Posts Tagged ‘Obama’

Why Obama will win

October 25, 2008

Yesterday’s post on the US presidential election is a little previous, according to some. It ends “I’m inclined to think that, as James Carville puts it, “You can call the dogs in, wet the fire, and lock up the house. The hunt is over.””  Here are the reasons why we can anticipate — short of a huge ‘October surprise’ — a big Obama victory.

There’s the state of play. Obama has been ahead in the RCP weighted average of polls since 18 September — by at least 5 points since 1 October. Pollsters like Rasmussen have been commenting on the remarkable stability in the polling for weeks: “Today’s results mark the 29th straight day that Obama’s support has stayed between 50% or above 52%.”

It’s even better for Obama when you look at the battleground states. Not only is he ahead in every state that Kerry won, but Bush 2004 states Iowa and New Mexico are strongly Obama, with Colorado, Ohio and Virginia not far behind. He’s a little ahead in Florida, Nevada, North Carolina, Missouri and Indiana according to RCP, but these are much closer. Incredibly, GOP strongholds Montana and North Dakota are now competitive.

McCain is playing defence. He and his running mate are making appearances in places like Georgia and West Virginia, which is not the road to victory. He has pretty much pulled out of the Kerry states, with the major exception of Pennsylvania (which doesn’t have early voting). Arguably, he must take Pennsylvania to win, given how things stand. But here are the latest polls (courtesy pollster.com):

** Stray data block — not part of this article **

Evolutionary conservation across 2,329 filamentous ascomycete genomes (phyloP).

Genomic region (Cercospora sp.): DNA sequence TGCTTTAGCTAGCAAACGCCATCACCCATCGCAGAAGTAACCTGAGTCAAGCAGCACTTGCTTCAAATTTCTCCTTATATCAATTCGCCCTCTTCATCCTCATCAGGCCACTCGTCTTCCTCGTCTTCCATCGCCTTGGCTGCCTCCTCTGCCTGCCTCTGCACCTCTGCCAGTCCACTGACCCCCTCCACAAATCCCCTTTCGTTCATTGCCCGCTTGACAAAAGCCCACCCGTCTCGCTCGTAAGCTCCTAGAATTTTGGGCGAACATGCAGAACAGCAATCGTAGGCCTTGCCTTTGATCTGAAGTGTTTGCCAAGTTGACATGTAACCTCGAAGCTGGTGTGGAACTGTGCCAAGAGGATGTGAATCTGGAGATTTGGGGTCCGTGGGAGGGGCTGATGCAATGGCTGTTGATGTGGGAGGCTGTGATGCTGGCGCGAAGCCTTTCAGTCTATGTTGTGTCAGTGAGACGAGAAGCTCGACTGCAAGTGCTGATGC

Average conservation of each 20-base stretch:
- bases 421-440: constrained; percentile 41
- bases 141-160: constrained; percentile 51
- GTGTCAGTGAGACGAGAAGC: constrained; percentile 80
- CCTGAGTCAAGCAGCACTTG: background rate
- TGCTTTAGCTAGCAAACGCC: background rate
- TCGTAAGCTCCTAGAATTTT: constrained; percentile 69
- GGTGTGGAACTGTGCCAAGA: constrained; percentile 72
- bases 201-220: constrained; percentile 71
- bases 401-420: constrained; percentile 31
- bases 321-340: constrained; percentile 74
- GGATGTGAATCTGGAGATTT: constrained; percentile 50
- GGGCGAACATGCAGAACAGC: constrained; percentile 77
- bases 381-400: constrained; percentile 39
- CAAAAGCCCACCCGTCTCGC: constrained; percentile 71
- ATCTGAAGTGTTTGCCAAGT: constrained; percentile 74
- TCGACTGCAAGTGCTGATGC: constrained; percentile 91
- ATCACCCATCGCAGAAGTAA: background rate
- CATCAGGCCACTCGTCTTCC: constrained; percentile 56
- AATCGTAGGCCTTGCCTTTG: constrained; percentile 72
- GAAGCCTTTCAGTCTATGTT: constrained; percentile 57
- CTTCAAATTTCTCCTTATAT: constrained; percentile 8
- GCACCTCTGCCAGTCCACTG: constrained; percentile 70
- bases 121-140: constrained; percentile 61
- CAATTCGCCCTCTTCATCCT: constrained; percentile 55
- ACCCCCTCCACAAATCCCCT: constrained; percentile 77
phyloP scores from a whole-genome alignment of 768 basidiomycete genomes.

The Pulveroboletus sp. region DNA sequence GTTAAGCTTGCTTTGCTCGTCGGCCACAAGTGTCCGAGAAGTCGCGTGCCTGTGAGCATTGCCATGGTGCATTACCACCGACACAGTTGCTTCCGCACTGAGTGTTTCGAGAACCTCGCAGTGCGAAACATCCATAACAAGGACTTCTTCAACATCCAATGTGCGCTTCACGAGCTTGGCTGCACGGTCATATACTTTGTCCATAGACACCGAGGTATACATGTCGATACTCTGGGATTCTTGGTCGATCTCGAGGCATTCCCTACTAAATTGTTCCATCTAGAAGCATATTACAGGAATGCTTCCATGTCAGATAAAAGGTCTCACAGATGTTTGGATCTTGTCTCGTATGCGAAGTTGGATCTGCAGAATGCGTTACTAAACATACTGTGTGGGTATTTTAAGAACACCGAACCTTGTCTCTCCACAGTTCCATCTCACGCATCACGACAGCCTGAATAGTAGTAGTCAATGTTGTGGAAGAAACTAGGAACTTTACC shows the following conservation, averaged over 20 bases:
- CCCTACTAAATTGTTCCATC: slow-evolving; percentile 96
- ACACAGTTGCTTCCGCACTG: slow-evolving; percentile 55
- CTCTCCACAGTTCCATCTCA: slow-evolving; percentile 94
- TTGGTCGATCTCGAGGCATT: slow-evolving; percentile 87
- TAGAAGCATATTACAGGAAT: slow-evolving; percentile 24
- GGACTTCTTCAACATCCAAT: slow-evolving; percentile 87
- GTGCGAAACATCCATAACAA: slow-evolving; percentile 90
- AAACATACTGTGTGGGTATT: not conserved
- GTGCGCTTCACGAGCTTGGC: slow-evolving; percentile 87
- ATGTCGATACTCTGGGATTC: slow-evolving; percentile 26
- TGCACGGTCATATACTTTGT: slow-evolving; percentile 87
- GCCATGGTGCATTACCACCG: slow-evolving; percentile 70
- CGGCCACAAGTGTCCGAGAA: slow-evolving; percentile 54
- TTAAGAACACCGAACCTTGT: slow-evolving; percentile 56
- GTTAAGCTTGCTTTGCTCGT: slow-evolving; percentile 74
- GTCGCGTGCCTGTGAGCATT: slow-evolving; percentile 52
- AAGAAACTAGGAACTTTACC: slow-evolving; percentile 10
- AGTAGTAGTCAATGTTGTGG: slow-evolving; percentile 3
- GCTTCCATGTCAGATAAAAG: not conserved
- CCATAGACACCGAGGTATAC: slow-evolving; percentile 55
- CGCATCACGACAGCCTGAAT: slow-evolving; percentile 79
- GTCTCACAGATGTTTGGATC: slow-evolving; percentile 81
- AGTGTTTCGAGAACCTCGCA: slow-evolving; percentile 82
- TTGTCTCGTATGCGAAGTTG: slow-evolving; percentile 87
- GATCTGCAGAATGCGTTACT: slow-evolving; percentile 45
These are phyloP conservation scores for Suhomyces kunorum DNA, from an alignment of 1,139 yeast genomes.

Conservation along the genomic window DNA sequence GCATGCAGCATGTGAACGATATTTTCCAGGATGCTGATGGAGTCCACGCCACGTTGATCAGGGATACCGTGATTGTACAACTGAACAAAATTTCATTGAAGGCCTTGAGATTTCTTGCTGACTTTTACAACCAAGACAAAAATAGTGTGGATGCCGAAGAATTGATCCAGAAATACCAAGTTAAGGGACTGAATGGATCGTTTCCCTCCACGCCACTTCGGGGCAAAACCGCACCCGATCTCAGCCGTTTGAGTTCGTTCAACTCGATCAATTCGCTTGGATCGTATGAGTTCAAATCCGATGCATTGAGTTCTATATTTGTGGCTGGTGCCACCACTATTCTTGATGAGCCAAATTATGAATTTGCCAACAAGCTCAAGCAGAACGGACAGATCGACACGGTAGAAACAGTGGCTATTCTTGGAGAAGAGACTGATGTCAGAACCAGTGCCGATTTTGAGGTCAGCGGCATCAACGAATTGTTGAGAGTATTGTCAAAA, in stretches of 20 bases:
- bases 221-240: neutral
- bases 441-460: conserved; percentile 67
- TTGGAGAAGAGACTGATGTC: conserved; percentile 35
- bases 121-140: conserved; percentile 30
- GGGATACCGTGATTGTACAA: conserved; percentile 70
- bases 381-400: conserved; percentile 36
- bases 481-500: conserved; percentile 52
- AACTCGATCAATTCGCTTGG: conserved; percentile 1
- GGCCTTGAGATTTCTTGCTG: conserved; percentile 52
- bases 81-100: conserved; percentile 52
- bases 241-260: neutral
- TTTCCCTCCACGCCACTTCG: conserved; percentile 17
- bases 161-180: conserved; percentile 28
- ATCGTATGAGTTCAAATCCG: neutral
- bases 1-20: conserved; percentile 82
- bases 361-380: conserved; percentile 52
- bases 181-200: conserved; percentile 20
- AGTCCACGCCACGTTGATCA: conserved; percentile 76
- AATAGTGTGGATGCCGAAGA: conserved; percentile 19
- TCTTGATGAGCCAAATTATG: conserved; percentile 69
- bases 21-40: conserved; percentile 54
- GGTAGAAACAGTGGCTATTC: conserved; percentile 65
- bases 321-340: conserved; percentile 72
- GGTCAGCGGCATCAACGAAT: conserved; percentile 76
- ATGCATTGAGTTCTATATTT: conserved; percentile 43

Obama dominates in the field, comprehensively out-spending and out-organising McCain. He raised $150 million last month alone. He’s purchasing half-hour blocks of prime-time national TV, while McCain is having to scale back his advertising spend in critical states. Even in the traditionally Republican states like North Carolina, Obama’s ground staff and volunteers out-number McCain’s by a factor of four or more.

Worse for McCain, voting is underway in swing states North Carolina, Georgia, Ohio, Nevada, Colorado and Florida (in the latter two the early voting is expected to account for up to 60% and 50% respectively). Disproportionate numbers of those fronting up to the long queues are registered Democrats (absentee votes are another matter), evidence that the biggest and most sophisticated ‘get out the vote’ organisation in US history is working as it should.

Looking at the big picture, winning this year was always going to be an uphill battle for any Republican. A phenomenally unpopular incumbent fighting an unpopular war was enough of a handicap, and then, only weeks out from the election, comes the worst financial crisis since the 1930s. Partisan identification greatly favours the Democrats this year.

Still, the Republicans got off to a good start by chosing their best candidate for the conditions — someone with a track record of bucking the party, a maverick. With the right campaign strategy, McCain might have had a chance. But it’s hard to discern any strategy on McCain’s part, aside from playing things news cycle by news cycle and trying to destabilise Obama. They didn’t establish McCain as a serious player on the economy when they should have, and they didn’t undermine confidence in Obama when they might have.